Oceans of Wonder: 30 Unbelievable Underwater Discoveries

By Jack Ripley | April 9, 2024

Debris From Apollo 11

The sea holds a trove of treasures and secrets, but some are still awaiting discovery. While some underwater discoveries are expected, like the remnants of a sunken ship, others turn out to be mysterious yet wondrous surprises. From shipwrecks of the Great Lakes to aircraft recoveries of the world's oceans and underwater cities to long-hidden treasures, there's no telling what the oceans and seas of the world will reveal next. Check out some of the most fascinating yet eerie underwater discoveries in history.

test article image
Space.com

In a truly first-world feat, Amazon CEO Jeff Bezos found and recovered the Apollo 11 debris pictured here. These tremendous engines, which were long thought to be lost to history, were recovered in March 2013. This picture shows one of the rocket launchers that successfully catapulted Apollo 11. This mission was the first spaceflight to land humans on the moon, carrying astronauts Neil Armstrong, Buzz Aldrin, and Michael Collins.

The mission's main goal was President John F. Kennedy’s desire for the United States to be the first country to orbit the moon and safely return to Earth. The true goal, however, was to beat the Soviet Union to the punch, and that America did. Just as the Apollo 11 mission set out to write history, so too did Bezos and his team by recovering this long-discarded debris.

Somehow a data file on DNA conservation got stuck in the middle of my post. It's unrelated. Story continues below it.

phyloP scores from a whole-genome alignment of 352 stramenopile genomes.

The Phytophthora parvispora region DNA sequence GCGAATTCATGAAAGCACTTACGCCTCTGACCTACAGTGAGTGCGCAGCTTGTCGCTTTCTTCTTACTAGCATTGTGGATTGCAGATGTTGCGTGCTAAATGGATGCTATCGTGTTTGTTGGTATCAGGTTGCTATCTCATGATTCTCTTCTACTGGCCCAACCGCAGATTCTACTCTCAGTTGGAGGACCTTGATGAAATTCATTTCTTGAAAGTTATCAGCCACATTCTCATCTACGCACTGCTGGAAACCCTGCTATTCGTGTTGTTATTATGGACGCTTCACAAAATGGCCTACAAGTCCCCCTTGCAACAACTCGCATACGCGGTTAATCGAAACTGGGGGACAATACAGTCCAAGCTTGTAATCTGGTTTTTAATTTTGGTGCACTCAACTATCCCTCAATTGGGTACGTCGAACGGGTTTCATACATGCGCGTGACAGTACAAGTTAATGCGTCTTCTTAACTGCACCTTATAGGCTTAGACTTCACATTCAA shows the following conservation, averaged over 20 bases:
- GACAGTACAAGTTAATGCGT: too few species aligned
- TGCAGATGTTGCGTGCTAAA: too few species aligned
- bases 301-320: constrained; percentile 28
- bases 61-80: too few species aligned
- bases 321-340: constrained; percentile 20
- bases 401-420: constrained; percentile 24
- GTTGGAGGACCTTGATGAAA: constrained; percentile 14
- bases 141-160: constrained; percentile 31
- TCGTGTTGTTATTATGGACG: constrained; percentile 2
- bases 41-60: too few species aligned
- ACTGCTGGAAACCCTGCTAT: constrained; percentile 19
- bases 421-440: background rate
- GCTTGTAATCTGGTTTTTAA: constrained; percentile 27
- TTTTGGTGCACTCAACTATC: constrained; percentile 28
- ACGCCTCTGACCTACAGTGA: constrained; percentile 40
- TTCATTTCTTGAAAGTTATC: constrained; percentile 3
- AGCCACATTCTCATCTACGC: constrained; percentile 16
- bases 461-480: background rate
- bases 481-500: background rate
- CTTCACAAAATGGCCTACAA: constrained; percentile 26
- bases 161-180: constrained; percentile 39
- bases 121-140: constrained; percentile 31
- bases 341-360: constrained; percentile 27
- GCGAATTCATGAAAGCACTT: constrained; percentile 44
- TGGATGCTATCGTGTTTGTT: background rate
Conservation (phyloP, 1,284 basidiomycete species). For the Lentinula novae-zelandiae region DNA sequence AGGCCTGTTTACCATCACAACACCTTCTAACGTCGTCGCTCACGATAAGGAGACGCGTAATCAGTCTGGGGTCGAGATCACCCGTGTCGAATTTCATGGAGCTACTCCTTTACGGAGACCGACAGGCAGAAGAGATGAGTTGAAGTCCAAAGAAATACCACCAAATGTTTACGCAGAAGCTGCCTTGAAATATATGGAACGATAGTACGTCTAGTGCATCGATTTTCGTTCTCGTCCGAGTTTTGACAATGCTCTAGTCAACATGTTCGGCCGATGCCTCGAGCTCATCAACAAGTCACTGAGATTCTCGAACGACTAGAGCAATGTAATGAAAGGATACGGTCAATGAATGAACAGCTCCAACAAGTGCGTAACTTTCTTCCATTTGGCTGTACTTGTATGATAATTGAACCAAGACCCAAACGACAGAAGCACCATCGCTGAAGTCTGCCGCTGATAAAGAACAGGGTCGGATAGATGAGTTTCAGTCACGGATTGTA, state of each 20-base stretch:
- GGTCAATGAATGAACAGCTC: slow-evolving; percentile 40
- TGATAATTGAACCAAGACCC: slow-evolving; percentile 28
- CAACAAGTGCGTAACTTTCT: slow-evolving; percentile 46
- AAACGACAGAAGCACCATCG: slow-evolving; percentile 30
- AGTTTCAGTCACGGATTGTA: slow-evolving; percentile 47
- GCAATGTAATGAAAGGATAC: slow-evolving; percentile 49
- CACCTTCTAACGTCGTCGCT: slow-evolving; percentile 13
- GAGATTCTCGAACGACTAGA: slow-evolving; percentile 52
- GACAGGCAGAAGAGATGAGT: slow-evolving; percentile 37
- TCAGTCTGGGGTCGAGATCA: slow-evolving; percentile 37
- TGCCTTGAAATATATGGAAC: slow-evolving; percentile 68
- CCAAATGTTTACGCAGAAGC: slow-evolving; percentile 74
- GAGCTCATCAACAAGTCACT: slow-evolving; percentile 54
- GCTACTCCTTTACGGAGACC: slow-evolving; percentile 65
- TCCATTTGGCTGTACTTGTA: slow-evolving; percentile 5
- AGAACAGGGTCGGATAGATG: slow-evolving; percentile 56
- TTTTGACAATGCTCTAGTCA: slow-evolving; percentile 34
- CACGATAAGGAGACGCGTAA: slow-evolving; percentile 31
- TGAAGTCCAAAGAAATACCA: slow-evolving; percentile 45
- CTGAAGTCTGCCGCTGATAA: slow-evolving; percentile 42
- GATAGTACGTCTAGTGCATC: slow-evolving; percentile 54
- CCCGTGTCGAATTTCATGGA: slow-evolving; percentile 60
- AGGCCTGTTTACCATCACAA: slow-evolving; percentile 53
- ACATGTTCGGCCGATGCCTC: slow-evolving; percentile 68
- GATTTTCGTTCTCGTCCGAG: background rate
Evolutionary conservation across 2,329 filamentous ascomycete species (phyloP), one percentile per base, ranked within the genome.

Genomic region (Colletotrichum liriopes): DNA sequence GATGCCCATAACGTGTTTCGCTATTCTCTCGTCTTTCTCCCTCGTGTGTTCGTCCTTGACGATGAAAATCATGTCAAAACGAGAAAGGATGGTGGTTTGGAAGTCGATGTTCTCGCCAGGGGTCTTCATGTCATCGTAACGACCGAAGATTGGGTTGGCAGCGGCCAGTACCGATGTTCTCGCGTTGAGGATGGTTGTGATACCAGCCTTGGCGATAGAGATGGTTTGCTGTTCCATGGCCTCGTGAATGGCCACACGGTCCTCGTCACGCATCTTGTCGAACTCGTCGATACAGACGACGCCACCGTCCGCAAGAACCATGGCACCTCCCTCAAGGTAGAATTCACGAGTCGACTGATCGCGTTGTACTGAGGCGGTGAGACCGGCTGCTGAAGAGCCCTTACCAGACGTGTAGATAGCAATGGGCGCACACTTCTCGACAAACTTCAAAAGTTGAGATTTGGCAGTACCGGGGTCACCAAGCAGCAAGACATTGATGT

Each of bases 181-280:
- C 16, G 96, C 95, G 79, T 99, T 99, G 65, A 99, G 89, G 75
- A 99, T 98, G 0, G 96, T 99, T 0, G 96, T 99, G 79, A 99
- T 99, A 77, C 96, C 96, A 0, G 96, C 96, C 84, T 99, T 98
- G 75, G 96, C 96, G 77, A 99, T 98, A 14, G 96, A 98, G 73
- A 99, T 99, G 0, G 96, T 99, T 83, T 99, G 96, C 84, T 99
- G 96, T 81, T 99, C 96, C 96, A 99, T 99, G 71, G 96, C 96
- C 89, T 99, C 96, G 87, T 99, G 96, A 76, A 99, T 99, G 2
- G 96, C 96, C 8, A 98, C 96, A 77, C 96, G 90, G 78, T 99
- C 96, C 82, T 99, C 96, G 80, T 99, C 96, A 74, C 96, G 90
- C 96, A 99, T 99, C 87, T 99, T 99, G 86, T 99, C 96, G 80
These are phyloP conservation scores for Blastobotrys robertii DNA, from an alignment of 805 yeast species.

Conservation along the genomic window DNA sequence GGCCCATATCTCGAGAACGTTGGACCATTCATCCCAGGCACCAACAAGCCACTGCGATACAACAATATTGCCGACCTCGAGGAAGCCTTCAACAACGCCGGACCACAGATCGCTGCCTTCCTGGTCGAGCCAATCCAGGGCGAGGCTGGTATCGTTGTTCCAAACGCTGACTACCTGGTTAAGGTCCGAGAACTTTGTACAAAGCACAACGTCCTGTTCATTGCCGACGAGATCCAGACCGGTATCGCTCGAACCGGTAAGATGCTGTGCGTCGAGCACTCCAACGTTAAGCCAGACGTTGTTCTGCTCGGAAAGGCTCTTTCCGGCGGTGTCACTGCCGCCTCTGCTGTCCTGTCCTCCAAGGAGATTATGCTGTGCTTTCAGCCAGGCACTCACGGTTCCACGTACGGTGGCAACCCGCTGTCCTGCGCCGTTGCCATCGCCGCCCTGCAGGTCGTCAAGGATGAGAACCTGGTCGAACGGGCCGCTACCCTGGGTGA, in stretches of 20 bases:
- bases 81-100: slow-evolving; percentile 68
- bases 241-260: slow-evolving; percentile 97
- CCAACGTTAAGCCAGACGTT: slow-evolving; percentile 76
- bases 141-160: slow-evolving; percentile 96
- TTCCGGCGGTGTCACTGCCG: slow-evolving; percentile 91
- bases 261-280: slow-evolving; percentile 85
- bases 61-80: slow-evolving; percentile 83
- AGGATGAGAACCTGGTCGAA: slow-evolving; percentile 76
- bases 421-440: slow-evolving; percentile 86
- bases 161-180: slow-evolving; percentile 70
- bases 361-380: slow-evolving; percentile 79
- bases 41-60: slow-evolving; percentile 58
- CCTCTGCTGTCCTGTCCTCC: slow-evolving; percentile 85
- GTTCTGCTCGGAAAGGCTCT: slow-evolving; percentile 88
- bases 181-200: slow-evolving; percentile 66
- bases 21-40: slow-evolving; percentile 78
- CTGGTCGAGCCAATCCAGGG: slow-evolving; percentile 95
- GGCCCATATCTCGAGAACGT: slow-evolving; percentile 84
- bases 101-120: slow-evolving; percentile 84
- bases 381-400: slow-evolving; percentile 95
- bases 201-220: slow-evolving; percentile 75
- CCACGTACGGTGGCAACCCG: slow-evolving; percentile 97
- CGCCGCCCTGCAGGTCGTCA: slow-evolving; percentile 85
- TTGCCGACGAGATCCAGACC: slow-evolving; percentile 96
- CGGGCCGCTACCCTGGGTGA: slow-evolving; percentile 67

Italy’s Christ of the Abyss

test article image
Getty Images

This bronze statue was molded by Italian sculptor Guido Galletti. Created to be placed underwater, the famed statue resides in the Mediterranean Sea off San Fruttuoso. Christ of the Abyss was crafted to commemorate Dario Gonazatti, the first Italian to utilize scuba gear, near the site where he died underwater in 1947.

The statue depicts Jesus Christ with arms outstretched skyward in a show of peace and benediction. Though the salt water, passing ships, and sea growth have damaged the statue, it was removed for restoration in 2003 and promptly replaced in the sea. Two replicas, made from the same cast as Christ of the Abyss, were subsequently placed in Granada, along the coast of St. George, and the other in the National Marine Sanctuary on the coast of Key Largo, Florida. Each of the three statues can be explored when scuba diving or snorkeling.